Arthur Miller had Greek tragedy in mind when he wrote A View from the Bridge (1955), based on a story a lawyer friend had told him about two illegal immigrants being shopped to the authorities by the uncle of a girl who had become engaged to one of them.
That uncle becomes the rough-house longshoreman Eddie Carbone, fretting in the shadow of the Brooklyn Bridge in Hoboken, New York, obsessed with his niece Catherine's attachment to one of the Sicilian brothers – she's "walking wavy" and her skirt's too short – while his wife, Beatrice, tries to stem his rising tide of jealousy.
The role marks the return to the stage after twelve years of Mark Strong, and he sure cashes in his chips as a genuine leading actor in this stark, rumbling, hothouse production by Ivo Van Hove, the brilliant Belgian director whose Toneelgroep in Amsterdam has three times visited the Barbican with Roman Tragedies, Antonioni Project and Scenes from a Marriage.
Common to those Toneelgroep epics was a sulphurous intensity of acting matched to a cool, imaginative non-naturalistic presentation. And here, Von Hove and his regular designer, Jan Versweyveld, create a grey sunken chamber, devoid of furniture, where the actors can sit round the rectangular long benches, criss-cross the void, until the ceiling descends slowly on a human writhing sculpture of all the main characters drenched in a steady fall of blood red rain.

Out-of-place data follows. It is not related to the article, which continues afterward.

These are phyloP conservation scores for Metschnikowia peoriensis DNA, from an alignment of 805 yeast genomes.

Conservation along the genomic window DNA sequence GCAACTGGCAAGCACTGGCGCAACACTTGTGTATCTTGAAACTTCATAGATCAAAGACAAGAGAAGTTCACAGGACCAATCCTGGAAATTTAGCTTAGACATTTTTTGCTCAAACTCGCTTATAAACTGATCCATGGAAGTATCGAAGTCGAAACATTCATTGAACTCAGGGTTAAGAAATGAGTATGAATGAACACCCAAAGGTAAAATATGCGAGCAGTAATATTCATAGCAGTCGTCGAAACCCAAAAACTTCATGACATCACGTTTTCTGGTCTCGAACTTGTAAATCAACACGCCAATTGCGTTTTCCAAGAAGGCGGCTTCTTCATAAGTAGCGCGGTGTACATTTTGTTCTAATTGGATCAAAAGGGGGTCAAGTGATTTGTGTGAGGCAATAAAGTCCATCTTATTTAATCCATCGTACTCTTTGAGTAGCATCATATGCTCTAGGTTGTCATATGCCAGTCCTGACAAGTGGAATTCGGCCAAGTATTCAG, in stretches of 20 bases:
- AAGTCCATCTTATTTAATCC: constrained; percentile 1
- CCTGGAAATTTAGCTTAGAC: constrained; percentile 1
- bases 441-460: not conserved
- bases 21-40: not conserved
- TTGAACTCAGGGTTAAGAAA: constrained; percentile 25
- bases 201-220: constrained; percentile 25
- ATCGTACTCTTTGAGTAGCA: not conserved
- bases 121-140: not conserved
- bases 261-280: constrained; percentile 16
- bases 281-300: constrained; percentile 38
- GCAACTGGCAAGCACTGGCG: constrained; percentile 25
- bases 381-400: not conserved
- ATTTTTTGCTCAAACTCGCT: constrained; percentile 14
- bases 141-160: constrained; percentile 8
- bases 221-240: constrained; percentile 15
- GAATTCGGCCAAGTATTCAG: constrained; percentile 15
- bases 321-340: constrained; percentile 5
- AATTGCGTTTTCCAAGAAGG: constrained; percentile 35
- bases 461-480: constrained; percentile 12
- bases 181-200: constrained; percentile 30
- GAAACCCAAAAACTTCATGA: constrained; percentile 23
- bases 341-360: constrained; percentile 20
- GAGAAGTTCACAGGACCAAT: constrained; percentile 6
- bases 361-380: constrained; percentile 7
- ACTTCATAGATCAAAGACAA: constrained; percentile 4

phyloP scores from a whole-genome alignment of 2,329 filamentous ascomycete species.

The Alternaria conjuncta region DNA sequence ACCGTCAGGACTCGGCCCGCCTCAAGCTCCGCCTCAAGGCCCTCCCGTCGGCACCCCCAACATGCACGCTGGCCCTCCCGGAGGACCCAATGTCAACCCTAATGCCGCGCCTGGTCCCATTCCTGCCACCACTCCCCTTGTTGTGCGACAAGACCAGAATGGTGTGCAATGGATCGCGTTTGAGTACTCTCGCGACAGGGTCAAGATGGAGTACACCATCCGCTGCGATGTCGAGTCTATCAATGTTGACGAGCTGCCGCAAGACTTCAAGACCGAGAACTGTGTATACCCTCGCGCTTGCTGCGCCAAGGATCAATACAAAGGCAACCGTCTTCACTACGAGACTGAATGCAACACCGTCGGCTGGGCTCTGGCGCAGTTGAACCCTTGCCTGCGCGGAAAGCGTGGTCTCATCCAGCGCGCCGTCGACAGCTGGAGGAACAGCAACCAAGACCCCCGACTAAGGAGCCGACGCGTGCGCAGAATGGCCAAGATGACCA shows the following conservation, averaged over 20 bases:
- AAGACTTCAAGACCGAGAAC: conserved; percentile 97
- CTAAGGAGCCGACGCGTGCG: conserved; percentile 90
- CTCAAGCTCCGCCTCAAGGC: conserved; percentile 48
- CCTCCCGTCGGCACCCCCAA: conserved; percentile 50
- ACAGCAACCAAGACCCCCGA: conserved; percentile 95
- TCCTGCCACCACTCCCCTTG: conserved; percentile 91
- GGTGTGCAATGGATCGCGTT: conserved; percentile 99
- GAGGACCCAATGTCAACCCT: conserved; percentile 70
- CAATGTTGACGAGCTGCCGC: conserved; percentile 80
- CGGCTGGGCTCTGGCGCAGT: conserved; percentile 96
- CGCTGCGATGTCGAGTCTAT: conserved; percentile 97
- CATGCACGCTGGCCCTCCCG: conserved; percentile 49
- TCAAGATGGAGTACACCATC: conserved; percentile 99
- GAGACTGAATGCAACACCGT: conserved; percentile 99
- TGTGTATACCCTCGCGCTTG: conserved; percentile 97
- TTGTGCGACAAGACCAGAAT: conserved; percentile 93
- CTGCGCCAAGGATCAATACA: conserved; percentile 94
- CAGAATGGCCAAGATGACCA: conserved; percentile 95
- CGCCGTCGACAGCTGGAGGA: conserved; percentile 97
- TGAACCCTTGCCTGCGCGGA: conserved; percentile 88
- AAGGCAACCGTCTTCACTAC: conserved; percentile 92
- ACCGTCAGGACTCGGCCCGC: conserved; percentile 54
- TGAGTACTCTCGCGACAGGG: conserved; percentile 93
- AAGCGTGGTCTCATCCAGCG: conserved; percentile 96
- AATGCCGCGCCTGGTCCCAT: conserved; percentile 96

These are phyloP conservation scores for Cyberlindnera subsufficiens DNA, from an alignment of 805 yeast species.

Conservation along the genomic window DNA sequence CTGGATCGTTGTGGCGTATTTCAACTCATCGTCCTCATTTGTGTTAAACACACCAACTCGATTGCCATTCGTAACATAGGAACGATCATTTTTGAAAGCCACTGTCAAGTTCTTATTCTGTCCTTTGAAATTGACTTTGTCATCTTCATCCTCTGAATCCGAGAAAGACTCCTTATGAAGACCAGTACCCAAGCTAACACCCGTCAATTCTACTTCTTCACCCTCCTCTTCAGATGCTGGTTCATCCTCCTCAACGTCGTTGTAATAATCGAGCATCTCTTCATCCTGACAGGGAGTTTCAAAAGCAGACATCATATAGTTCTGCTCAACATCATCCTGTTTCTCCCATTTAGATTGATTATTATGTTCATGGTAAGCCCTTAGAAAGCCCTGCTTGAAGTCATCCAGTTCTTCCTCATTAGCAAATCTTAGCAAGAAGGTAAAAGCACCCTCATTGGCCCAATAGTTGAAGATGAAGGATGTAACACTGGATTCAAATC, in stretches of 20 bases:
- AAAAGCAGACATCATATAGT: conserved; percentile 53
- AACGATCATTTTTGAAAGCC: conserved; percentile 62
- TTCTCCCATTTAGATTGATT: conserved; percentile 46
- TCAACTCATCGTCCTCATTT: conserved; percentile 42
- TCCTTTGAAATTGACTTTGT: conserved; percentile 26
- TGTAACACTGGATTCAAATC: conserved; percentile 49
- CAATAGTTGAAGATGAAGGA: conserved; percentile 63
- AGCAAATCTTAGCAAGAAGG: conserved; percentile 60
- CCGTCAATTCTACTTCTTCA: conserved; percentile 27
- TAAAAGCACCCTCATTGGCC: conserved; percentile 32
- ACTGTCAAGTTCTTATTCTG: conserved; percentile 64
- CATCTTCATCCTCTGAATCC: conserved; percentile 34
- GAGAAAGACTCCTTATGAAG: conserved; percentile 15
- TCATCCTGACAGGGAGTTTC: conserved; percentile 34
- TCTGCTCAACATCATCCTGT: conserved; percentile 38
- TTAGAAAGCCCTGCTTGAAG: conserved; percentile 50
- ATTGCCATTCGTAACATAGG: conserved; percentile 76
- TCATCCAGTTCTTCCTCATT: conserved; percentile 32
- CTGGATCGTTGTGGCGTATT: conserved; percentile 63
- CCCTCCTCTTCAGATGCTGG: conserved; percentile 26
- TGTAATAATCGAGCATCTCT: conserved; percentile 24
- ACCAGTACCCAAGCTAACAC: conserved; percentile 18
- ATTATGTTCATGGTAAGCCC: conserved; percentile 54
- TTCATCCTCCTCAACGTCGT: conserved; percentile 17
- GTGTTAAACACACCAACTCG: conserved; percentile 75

So, this is a far cry from Alan Ayckbourn's definitive, bustling NT revival with a mighty Michael Gambon in that same original A Small Family Business season of 1987. A certain amount of parochial, street-level joshing goes missing, but there's one great moment – when Marco (Emun Elliott) lifts the symbolic chair in muscular supremacy over Eddie – that no "traditional" version I've seen has rivalled in theatricality or sheer threat.
Some may find the constant rumbling of the Requiem Mass over-portentous, but I feel it supplies the tragic glue to the bumpier domestic writing and does for the play surely what Miller wanted but didn't pull off himself, though he did supply the Greek Chorus in the lawyer Alfieri, who "tells" us the story in a mood of shock and awe; Michael Gould does this superbly well.
And Strong's baffled rage and sexual confusion is complemented by the fantastic heart-broken heaviness of Nicola Walker's helpless Beatrice and the spry, not-too-girlish fierceness of Phoebe Fox's Catherine. Eddie hasn't been near his wife in three months and plants a firm incestuous smacker on Catherine's lips before doing ditto to Luke Norris's blond and wide-eyed Rodolpho (the scene that got the play banned here originally, so that Peter Brook's production was presented in club conditions).
I still don't fully comprehend the connection between Eddie's self-inflicted anxieties and his public demand for the restoration of his good name and reputation. But the muddle in the play can be subsumed in the tragic mess of Eddie's downfall, and that is certainly the case here, with Strong growing louder and more bestial the more he disappears down the blinkered route of his own tunnel vision.